How Four Israeli Generals Were Routed by Netanyahu

The Blue-White party was founded in February, with a strong wind at its back, three months before Israel’s April 9 election for its 21st Knesset (parliament). Its call to oust the long-serving prime minister Binyamin Netanyahu and replace him with fresh faces resonated widely and made the new party the darling of the media. Since those faces belonged to generals, the new party reckoned on being a shoo-in for election in a country, which cherishes its armed forces.

This was the shining prospect envisioned by Blue-White’s four leaders, former army chiefs Benny Gantz, Gaby Ashkenazi and Moshe Ya’alon (also a former defense minister), popular TV broadcaster turned politician Yair Lapid, and another ex-general, who egged them on from the outside, no less than Ehud Barak, who was not only a former chief of staff and defense minister, but also an ex-prime minister. Each of these military notables had once at least managed a complex military campaign and successful war; none saw why this experience could not be successfully applied to the political game of winning power.

The election’s initial outcome at the end of voting on Tuesday, April 9, was therefore all the more of a shocker. The two parties, Blue-White and Netanyahu’s Likud, ended neck and neck, but instead of being swept off his perch, the prime minister was better off than before. In the face of their fierce campaign for his removal, Netanyahu had boosted his Likud’s faction from 27 to 35 Knesset seats, was about to walk off with a right wing-cum-religious majority and held the promise of leading the most stable, long-life right-wing government in Israel’s political history.

That was the verdict of 4.2 million eligible voters out of the 6.2 million-strong electorate.

Netanyahu’s feat owed much to his political talents and even more perhaps to the blunders and misconceptions of the military figures sworn to destroy him. They assumed that a majority of the electorate was fed up with Bibi after his 13 years at the helm and would seize on a credible, attractive alternative. They also expected to capitalize on the state prosecutor’s announcement just before the election that three bribery and corruption indictments were waiting for the prime minister, subject only to the Attorney General’s hearing of the defense arguments scheduled for July. Benny Gantz and Yair Lapid eagerly seized on this as ammunition to portray Netanyahu as a corrupt leader who was unfit to serve as prime minister. “We have to get rid of him,” was the party’s battle cry.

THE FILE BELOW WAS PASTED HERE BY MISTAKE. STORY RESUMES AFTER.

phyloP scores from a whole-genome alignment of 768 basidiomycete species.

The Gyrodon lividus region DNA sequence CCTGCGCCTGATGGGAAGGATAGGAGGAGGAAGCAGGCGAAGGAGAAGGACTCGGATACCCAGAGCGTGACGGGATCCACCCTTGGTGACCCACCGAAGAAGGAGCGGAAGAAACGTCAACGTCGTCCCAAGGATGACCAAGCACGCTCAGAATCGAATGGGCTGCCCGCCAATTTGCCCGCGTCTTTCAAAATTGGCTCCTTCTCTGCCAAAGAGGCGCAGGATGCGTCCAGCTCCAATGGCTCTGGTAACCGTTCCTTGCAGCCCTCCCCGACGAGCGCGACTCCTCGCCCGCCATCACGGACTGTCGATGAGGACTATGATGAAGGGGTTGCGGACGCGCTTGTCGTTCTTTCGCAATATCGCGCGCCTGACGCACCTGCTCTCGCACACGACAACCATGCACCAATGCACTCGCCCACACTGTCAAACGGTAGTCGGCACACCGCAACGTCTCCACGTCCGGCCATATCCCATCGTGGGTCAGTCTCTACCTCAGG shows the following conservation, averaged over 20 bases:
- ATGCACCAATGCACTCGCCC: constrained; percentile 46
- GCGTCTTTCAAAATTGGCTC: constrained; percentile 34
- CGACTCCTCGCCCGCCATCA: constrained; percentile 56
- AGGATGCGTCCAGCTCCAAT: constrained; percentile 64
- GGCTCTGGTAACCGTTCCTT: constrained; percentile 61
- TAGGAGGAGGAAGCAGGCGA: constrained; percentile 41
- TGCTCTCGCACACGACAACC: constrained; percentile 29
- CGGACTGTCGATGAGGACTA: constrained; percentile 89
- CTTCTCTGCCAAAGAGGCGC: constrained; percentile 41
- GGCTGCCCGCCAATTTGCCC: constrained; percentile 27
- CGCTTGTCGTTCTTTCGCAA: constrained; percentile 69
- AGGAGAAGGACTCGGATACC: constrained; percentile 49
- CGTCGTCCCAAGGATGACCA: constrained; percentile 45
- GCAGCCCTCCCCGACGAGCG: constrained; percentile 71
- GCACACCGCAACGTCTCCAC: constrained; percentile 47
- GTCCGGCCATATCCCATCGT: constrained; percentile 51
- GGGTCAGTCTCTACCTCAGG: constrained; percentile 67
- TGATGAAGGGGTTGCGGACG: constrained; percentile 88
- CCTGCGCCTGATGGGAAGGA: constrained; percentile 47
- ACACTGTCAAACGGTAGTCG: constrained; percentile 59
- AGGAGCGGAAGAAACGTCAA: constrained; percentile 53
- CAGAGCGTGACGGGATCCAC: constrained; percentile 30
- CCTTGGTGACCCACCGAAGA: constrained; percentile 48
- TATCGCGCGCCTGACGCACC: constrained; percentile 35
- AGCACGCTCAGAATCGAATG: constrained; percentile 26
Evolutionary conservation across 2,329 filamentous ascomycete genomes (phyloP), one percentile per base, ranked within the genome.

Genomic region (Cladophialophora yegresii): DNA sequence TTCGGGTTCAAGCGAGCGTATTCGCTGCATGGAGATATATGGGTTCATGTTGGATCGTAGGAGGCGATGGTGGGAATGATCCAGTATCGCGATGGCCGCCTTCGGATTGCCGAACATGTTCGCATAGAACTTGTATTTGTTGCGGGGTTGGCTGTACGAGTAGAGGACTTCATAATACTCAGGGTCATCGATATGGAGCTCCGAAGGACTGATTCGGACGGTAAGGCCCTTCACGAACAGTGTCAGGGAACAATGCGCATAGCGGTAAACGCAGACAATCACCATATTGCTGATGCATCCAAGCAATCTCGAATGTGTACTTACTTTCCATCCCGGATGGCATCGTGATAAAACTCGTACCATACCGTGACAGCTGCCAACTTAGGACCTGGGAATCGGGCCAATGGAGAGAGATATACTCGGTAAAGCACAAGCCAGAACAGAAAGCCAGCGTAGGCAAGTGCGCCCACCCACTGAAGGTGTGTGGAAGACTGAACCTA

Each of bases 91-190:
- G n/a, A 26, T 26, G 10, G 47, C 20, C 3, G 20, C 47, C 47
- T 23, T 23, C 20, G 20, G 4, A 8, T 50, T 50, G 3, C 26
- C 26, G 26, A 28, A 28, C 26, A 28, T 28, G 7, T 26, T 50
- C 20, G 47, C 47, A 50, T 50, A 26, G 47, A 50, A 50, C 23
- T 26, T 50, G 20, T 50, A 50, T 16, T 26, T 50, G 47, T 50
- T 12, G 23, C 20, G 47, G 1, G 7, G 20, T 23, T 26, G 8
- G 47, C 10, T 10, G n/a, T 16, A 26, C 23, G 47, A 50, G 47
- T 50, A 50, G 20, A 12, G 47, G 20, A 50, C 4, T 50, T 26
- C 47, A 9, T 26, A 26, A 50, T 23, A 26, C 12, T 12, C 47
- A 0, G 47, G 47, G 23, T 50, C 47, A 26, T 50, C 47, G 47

But although many disapprove of the Netanyahu family’s life style and would welcome a new face, not all Israelis are ready to condemn him as criminally corrupt without due process in a court of law. Netanyahu’s claim that he is the victim of a witch hunt by left-wing factions in the state prosecution and judiciary, who are conspiring to purge the rightist camp’s gifted and effective prime minister, finds echoes in many Israeli circles. It has long roots in the decades going back to Israel’s pre-state history, during which right-wing politicians and other leading lights were systematically boycotted and stigmatized by the ruling leftist establishment.

Only after 30 years of statehood, was the first right-wing party finally elected to government, although Menahem Begin’s election in 1977, at the head of Herut party, precursor of the Likud, was greeted by commentators who wondered out loud if the Israeli electorate had suddenly gone mad.

To this day, parts of Israeli society are quietly riven by this antipathy. The more than a million voters who opted for Blue-White in 2019 – no mean feat for the newcomers – would have voted against Likud, even without the new party. Labor, in particular, would not have crashed so abysmally, and some of the smaller parties might have survived. But the generals’ party, which Netanyahu incorrectly branded as “the left,” revived the rooted sense of historic persecution to the benefit of Likud and the more extreme right wing and religious groupings. Blue-White was left stranded with the shrunken Labor party and the far-left Meretz – no more than 55 potential seats according to the near-final count of ballots – ten short of Netanyahu’s majority.

The prime minister, who acted out the fight of his life against dangerous odds, made good use of his other assets. He freely enlisted his ties with his good friend Donald Trump and the warm gestures extended by Vladimir Putin while hinting slyly at the “secret” relations he has developed with leading Arab rulers. Standing before the voter, he listed 10 years of unparalleled achievement: a decade without major wars; rapid economic development; Israel’s elevation to the global league of hi-tech nations; high living standards for the average Israel; unemployment down to 4.2pc; new, high-rise towns and neighborhoods; a network of autoroutes matching Western standards.

Netanyahu also used his celebrated wiles for underground divide-and-rule tactics against the generals who would be politicians and their supporters, while apparently fighting for his political life. Since Blue-White’s entire campaign focused on Netanyahu’s political demise, its failure is likely to boomerang. The cohesion of its leadership may soon crack in the face of long, unforeseen years of grinding opposition.

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